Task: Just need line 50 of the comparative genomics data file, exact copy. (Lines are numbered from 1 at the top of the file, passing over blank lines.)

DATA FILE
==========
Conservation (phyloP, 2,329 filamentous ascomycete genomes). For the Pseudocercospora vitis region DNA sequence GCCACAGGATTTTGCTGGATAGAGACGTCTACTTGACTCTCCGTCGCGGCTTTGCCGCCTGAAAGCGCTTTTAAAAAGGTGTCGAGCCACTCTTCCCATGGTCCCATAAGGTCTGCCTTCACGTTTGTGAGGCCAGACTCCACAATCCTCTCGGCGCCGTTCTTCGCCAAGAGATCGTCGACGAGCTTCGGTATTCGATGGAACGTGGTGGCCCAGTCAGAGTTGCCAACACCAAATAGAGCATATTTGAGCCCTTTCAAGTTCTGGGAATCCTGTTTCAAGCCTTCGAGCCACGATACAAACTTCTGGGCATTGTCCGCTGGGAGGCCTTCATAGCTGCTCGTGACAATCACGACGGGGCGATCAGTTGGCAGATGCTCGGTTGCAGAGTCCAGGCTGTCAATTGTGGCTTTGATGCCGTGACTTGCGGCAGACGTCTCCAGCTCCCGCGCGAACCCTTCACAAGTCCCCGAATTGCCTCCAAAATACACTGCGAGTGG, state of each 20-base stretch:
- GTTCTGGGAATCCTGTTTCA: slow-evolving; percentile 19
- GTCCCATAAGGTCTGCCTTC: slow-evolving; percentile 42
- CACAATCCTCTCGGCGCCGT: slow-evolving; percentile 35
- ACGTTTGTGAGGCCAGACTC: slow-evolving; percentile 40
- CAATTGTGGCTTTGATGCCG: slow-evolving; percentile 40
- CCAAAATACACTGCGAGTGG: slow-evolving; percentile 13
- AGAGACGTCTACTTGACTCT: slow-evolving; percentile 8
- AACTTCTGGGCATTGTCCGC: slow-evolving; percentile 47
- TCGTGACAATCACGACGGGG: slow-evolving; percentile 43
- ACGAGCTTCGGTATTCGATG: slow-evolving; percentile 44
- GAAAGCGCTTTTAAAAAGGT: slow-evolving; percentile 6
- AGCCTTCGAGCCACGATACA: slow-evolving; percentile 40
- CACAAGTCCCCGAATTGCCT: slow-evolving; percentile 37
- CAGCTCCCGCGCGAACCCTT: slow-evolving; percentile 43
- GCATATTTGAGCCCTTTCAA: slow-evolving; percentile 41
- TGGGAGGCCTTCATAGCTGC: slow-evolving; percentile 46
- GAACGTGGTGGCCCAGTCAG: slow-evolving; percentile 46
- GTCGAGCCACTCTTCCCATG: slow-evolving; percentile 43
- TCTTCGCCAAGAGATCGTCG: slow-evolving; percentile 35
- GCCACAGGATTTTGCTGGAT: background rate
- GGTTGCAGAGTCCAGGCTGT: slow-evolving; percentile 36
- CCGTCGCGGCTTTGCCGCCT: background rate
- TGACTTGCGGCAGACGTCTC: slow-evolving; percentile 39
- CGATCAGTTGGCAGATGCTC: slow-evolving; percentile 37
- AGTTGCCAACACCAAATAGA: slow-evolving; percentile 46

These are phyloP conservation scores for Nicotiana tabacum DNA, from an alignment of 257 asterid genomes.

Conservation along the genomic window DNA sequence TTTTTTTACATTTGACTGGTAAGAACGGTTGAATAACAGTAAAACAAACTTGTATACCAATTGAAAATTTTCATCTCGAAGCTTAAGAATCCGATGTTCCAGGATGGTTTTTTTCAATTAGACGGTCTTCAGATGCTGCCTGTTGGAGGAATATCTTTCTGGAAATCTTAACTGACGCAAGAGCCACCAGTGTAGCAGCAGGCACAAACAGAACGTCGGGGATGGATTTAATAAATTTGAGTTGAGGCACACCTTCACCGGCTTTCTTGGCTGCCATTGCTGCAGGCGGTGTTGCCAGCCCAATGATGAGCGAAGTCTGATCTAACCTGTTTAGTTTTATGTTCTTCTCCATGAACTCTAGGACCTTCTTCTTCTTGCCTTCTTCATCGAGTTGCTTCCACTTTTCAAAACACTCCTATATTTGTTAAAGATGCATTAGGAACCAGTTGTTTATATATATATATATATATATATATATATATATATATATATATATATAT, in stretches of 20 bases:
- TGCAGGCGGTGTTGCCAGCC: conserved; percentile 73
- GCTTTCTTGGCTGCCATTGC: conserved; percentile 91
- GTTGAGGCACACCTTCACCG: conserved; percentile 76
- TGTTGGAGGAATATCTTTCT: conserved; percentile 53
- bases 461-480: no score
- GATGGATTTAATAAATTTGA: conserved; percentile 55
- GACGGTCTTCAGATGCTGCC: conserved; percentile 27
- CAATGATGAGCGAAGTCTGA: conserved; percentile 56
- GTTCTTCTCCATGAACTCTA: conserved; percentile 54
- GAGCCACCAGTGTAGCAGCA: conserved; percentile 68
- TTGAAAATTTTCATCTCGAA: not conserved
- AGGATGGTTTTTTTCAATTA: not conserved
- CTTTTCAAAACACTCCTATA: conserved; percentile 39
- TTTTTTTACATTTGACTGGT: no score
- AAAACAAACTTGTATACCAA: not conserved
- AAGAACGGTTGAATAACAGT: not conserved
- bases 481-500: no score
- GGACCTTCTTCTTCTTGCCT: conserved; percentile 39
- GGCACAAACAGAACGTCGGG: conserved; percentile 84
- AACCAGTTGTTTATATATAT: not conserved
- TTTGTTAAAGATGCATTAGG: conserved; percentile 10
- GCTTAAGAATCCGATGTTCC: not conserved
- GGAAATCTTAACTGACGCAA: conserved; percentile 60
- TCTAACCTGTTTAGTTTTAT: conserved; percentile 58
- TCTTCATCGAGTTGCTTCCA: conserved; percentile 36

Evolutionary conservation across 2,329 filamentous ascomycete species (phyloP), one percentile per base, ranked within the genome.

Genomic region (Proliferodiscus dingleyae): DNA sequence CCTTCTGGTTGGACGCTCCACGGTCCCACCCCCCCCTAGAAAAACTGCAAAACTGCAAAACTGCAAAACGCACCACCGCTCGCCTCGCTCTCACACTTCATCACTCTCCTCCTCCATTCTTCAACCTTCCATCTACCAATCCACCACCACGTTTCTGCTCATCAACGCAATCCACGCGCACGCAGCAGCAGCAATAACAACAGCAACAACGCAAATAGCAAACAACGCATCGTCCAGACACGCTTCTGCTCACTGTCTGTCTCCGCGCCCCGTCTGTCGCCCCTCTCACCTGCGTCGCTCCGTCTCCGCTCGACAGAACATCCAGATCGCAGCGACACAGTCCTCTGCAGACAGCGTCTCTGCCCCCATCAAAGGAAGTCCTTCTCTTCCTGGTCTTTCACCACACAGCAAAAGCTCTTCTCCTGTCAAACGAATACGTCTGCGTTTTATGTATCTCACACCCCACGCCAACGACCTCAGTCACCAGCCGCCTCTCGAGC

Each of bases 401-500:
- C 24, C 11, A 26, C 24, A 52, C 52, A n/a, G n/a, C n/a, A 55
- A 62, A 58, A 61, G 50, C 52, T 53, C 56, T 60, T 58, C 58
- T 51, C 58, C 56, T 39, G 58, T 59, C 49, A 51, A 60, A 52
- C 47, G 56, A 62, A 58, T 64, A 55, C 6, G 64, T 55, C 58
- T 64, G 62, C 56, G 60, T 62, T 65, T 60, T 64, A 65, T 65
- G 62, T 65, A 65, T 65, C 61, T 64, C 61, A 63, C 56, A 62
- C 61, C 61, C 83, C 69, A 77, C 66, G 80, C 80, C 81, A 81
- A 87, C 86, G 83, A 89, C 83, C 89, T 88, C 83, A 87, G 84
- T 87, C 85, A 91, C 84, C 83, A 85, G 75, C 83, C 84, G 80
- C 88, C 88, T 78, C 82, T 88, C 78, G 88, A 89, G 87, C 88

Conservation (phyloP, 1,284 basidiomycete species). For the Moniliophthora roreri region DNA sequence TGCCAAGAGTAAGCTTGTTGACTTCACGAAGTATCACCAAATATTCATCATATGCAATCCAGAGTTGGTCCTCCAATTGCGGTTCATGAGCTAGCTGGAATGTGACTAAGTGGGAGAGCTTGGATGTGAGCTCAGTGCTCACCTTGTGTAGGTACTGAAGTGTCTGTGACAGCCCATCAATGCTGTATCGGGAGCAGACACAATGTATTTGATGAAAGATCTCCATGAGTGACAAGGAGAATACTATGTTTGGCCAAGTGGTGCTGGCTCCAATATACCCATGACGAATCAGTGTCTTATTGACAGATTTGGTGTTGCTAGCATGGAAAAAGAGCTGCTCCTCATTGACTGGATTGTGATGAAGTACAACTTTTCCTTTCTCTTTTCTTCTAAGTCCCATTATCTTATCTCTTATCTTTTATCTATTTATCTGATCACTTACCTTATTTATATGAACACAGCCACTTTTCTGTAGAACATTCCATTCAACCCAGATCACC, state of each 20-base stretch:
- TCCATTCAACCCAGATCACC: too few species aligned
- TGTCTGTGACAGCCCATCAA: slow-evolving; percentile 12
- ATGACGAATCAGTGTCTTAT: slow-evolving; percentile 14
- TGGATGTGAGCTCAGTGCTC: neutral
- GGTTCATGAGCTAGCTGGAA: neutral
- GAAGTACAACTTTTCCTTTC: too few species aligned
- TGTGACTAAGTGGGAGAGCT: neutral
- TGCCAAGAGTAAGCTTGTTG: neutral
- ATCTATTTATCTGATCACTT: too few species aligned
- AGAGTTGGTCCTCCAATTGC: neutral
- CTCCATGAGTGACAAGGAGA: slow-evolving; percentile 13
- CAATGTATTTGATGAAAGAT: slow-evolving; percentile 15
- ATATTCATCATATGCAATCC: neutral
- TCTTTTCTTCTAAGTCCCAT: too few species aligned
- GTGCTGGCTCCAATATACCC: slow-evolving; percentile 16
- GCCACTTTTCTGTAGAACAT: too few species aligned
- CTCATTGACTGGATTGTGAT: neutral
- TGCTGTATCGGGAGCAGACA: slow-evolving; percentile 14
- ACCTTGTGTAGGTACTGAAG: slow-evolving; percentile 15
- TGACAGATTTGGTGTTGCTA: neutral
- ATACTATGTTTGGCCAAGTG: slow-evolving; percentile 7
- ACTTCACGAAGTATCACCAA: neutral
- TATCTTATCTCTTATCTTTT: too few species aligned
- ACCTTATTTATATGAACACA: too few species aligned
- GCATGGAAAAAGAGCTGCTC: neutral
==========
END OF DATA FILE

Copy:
- GCTTAAGAATCCGATGTTCC: not conserved